On June 7, 2011, social media giant Facebook Inc. debuted its facial recognition tool to all of its users. The facial recognition tool has the capability of identifying individuals automatically in photographs uploaded to Facebook by its users. Soon thereafter, the facial recognition tool prompted privacy concerns and ultimately led to a complaint being filed with the Federal Trade Commission. While at first denying its use of facial recognition technology, Facebook eventually admitted to its use of the technology. However, Facebook failed to acknowledge that it collected and stored the biometric data—data that is considered highly sensitive—of all of its users without their consent. Accordingly, Facebook violated the privacy rights of its users when it covertly collected and stored the data. Although it may be possible for users to bring a private action against Facebook for privacy violations, they would, nevertheless, be confronted with a tremendous roadblock—the issue of standing. Without the ability to legally protect their data, Facebook users are left with little recourse. Accordingly, the United States Government and courts must heighten privacy protections of personalized information, such as biometric data, to prevent companies like Facebook from usurping highly sensitive personalized data of their users.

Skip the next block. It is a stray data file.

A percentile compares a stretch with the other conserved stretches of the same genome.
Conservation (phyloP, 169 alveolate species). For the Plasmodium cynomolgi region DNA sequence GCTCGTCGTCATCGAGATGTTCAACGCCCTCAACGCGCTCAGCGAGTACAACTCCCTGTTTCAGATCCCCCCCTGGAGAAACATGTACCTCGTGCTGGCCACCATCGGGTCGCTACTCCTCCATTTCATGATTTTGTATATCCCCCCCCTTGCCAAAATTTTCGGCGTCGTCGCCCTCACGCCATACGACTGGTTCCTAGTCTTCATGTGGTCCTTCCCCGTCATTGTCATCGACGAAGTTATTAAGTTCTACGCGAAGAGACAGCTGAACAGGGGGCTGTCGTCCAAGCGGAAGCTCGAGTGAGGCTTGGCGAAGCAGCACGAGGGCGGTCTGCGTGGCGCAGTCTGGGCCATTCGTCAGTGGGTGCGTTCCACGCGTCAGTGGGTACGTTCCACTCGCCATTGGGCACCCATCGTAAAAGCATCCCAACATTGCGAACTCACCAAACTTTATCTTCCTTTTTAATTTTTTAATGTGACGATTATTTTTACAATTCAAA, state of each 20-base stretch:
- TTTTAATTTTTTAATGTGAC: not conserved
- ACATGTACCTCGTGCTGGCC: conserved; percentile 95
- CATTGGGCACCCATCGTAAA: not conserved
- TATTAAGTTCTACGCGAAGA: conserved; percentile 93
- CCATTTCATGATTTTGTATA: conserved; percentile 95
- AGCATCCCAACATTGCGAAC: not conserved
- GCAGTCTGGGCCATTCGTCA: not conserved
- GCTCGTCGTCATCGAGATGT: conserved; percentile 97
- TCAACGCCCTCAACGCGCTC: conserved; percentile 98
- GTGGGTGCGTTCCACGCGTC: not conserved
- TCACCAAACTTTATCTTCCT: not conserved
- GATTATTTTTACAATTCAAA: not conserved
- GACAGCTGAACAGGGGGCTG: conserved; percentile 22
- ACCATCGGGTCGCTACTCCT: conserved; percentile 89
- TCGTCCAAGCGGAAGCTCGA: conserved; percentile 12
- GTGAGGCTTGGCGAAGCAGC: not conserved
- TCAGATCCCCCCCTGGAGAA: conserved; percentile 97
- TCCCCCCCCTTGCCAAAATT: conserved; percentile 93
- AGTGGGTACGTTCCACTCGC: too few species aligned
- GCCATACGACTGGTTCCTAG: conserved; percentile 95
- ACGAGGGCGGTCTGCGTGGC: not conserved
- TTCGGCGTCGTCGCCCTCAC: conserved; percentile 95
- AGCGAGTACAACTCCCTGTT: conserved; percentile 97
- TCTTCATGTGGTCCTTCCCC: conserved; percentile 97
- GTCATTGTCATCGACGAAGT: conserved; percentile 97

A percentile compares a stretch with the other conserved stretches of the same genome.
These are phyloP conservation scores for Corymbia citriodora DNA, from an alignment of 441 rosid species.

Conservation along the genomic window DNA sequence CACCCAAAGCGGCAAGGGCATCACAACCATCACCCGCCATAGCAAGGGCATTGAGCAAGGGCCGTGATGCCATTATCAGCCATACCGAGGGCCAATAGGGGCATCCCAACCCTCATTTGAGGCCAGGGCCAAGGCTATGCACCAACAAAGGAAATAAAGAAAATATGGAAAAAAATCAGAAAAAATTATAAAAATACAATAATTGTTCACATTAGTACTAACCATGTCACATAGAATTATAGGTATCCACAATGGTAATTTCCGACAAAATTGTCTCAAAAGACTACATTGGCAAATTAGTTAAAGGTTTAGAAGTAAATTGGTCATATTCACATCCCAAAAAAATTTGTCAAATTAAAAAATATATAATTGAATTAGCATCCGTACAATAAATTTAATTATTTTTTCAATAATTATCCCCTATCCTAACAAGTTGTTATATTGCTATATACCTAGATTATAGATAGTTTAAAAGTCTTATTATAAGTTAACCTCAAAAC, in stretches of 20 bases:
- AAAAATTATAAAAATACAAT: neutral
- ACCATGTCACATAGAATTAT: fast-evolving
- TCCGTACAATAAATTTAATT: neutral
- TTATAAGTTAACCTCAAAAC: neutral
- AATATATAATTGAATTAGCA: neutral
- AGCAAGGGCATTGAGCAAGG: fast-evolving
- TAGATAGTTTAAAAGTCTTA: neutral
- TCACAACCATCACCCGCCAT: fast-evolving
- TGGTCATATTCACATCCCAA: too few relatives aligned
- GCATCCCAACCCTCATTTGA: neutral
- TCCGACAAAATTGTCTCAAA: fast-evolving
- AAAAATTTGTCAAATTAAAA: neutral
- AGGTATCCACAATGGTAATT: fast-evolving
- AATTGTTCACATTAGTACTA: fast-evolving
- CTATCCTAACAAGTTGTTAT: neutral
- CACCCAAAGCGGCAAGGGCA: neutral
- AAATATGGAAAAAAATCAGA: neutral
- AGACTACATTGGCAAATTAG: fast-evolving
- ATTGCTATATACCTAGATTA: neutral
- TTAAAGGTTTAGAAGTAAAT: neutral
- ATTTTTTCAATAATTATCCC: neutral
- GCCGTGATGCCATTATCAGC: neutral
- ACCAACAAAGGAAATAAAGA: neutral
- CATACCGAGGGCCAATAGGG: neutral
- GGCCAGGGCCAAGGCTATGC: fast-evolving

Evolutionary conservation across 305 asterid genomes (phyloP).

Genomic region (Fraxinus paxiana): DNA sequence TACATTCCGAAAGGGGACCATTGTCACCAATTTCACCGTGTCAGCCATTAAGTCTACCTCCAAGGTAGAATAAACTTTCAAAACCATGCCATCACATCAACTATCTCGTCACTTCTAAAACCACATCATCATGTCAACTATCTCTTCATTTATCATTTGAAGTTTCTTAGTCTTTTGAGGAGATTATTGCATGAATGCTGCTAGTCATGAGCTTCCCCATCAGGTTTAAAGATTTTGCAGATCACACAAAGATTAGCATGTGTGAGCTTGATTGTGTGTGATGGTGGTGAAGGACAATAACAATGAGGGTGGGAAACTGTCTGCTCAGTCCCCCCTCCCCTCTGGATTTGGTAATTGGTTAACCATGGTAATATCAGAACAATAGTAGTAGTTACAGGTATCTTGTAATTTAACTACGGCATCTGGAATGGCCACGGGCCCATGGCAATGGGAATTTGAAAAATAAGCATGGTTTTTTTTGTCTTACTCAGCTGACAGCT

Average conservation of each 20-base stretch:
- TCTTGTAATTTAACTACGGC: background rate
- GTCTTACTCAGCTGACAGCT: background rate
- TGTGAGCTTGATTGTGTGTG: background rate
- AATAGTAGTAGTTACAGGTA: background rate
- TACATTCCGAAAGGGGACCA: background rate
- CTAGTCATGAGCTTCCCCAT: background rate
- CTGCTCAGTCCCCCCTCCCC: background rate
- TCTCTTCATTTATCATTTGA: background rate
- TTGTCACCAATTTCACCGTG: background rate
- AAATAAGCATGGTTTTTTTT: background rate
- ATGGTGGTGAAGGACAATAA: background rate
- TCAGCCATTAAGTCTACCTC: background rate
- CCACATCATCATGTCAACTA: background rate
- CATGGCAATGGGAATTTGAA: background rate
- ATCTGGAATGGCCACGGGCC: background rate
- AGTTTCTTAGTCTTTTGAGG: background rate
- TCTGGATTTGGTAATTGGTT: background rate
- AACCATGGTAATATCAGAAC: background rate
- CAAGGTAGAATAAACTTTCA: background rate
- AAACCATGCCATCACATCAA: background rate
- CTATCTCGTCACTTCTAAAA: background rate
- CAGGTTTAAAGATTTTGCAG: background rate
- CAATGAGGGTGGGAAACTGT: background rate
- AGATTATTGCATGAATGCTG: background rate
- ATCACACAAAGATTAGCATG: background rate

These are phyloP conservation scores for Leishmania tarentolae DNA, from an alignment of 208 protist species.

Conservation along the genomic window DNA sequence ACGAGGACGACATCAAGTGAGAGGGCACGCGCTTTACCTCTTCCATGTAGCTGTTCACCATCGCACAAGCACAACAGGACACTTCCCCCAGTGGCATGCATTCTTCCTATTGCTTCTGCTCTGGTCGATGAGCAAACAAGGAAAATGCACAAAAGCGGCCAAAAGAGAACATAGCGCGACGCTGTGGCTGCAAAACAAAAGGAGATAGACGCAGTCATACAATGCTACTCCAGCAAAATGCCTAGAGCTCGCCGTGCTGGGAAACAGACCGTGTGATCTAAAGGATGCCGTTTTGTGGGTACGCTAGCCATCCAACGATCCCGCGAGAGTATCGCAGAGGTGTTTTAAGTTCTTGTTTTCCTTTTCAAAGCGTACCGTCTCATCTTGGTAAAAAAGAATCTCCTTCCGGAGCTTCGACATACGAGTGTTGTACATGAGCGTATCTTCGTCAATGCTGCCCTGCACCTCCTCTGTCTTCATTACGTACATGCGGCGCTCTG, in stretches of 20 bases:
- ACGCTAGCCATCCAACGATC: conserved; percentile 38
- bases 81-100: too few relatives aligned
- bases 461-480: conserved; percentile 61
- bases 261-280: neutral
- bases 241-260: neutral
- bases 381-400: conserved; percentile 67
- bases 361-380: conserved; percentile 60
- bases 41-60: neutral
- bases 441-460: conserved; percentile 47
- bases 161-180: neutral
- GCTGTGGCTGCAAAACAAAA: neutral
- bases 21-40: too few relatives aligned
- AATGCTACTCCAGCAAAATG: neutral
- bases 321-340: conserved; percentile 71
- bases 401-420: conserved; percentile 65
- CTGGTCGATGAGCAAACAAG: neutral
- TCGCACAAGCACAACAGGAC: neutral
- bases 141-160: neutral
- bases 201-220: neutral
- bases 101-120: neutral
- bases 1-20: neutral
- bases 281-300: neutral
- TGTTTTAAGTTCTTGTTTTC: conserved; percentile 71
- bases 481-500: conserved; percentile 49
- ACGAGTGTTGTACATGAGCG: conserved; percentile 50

Facebook or Face Bank?,
32 Loy. L.A. Ent. L. Rev. 187
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